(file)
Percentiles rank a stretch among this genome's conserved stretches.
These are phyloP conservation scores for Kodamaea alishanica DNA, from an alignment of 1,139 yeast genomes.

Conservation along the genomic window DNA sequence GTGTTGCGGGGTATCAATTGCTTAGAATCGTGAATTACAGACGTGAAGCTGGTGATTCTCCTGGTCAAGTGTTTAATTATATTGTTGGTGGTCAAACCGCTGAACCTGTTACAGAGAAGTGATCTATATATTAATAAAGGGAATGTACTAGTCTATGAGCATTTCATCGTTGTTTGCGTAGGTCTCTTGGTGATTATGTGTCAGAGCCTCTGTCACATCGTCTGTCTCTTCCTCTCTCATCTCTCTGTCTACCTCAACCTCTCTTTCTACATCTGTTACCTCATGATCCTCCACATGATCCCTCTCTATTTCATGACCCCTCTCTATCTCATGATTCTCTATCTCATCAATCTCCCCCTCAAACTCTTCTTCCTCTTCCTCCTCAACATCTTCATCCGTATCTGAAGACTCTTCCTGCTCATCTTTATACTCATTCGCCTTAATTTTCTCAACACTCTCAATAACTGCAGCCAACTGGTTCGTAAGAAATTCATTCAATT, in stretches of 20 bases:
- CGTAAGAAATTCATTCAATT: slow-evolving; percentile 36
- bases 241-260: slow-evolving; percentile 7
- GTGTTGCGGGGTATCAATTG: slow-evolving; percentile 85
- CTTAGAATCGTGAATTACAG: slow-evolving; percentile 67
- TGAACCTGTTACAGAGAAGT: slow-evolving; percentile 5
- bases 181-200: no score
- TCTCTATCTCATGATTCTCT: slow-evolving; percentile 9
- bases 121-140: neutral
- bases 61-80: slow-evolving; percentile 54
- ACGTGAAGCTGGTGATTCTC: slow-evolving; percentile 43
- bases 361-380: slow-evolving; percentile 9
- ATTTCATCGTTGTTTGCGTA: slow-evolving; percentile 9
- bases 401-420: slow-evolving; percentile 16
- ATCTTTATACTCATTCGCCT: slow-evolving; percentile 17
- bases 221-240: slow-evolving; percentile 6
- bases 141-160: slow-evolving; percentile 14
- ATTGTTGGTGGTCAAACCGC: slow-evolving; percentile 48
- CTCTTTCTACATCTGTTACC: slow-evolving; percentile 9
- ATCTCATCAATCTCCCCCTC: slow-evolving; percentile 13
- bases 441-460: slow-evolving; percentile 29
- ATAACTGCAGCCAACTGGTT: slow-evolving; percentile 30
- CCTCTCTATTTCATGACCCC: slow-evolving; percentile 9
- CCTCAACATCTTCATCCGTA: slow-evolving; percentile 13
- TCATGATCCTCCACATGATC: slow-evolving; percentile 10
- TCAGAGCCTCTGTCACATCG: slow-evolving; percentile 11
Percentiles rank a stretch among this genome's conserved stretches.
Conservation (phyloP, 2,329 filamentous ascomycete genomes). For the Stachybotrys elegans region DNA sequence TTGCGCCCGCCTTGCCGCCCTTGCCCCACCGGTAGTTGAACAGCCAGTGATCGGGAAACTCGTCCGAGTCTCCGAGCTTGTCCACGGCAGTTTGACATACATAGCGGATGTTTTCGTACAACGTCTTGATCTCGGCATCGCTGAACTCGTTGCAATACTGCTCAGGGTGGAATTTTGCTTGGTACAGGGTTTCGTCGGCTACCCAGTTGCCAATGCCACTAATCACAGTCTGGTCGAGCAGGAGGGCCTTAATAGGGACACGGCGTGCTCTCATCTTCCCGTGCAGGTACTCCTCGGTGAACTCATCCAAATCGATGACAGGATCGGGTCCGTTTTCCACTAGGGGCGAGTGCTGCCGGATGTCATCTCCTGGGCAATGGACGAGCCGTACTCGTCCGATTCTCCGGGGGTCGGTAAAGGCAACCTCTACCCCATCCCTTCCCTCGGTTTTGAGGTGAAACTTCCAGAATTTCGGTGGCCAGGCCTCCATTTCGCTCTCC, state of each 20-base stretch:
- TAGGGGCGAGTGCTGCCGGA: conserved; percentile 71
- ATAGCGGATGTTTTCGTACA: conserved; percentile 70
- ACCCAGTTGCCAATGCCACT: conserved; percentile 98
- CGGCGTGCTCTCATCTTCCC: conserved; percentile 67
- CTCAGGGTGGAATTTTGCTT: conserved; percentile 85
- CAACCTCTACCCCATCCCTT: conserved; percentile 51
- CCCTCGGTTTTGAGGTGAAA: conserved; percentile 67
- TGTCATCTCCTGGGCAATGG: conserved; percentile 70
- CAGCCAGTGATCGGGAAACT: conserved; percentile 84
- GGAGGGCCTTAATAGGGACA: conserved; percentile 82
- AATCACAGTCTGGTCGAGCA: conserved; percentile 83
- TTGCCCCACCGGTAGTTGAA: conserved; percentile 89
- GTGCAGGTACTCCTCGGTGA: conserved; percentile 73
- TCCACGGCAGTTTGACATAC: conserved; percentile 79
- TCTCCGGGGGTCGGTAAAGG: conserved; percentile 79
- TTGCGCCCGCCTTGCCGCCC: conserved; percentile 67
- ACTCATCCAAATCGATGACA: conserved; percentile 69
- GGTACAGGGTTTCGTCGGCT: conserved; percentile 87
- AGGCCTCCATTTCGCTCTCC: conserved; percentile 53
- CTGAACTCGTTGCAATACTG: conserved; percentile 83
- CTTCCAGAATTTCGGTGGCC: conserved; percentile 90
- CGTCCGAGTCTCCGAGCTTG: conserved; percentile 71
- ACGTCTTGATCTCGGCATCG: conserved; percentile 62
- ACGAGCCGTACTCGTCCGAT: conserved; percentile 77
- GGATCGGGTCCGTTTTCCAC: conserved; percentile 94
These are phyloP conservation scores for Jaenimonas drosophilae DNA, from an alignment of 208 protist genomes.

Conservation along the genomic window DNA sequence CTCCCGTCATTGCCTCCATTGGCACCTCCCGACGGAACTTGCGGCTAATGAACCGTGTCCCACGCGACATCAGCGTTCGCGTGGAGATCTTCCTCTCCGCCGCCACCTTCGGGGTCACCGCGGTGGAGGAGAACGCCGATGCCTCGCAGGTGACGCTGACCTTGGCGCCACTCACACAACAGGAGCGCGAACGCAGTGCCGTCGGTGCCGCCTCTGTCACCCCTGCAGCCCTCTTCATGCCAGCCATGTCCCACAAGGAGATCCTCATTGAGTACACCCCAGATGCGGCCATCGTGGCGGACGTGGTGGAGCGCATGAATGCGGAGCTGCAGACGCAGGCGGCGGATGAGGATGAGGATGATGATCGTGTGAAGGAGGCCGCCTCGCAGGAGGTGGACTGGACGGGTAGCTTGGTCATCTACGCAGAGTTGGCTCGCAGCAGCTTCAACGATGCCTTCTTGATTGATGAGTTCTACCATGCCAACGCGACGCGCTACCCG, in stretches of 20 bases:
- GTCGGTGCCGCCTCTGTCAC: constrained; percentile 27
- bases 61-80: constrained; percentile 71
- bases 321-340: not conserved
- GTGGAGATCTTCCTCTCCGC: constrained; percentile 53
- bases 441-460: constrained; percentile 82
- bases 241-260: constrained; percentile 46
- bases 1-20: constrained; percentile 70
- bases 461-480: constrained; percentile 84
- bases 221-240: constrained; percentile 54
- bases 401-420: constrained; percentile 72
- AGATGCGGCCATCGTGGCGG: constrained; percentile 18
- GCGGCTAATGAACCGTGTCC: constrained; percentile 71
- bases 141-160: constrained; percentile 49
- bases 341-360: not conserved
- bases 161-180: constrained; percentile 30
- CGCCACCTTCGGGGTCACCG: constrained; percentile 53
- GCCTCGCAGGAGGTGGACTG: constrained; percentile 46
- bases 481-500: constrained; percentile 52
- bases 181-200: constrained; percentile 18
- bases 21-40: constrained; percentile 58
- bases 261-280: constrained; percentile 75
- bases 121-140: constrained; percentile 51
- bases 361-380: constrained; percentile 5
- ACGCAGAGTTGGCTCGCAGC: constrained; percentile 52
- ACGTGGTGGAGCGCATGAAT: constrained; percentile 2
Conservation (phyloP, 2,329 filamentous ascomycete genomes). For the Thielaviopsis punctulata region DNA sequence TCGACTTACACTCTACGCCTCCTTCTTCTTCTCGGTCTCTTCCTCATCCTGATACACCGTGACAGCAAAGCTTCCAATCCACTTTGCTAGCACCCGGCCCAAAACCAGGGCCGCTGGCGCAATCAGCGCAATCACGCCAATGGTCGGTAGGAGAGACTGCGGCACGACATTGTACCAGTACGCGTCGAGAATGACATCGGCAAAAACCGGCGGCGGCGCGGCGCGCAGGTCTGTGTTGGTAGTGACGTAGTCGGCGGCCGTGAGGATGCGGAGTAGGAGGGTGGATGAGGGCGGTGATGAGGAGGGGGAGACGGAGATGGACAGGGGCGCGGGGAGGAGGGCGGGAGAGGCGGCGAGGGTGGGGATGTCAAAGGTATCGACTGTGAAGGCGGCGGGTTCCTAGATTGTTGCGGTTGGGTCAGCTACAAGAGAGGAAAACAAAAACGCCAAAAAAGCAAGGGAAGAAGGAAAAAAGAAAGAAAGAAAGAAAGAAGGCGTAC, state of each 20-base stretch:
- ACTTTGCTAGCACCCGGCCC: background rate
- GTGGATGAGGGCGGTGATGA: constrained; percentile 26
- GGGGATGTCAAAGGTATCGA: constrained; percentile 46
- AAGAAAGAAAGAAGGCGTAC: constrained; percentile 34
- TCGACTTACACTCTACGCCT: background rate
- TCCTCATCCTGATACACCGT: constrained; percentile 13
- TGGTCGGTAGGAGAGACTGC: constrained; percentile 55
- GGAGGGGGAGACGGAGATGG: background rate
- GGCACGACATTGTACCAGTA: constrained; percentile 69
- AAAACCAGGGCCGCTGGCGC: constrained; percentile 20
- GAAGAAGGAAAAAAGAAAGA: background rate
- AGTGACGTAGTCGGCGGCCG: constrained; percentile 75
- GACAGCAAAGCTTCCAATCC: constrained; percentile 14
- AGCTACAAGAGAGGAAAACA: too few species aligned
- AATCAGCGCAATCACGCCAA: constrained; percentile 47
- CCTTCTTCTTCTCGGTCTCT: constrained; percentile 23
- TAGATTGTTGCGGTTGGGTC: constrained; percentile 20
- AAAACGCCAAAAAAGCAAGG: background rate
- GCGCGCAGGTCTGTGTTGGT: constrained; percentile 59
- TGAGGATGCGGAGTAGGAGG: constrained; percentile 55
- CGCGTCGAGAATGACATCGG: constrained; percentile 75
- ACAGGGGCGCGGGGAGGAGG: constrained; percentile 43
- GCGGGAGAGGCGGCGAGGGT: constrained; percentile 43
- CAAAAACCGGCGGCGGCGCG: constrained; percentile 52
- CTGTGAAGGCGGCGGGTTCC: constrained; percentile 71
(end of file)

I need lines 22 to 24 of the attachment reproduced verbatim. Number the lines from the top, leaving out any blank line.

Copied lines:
- ATCTCATCAATCTCCCCCTC: slow-evolving; percentile 13
- bases 441-460: slow-evolving; percentile 29
- ATAACTGCAGCCAACTGGTT: slow-evolving; percentile 30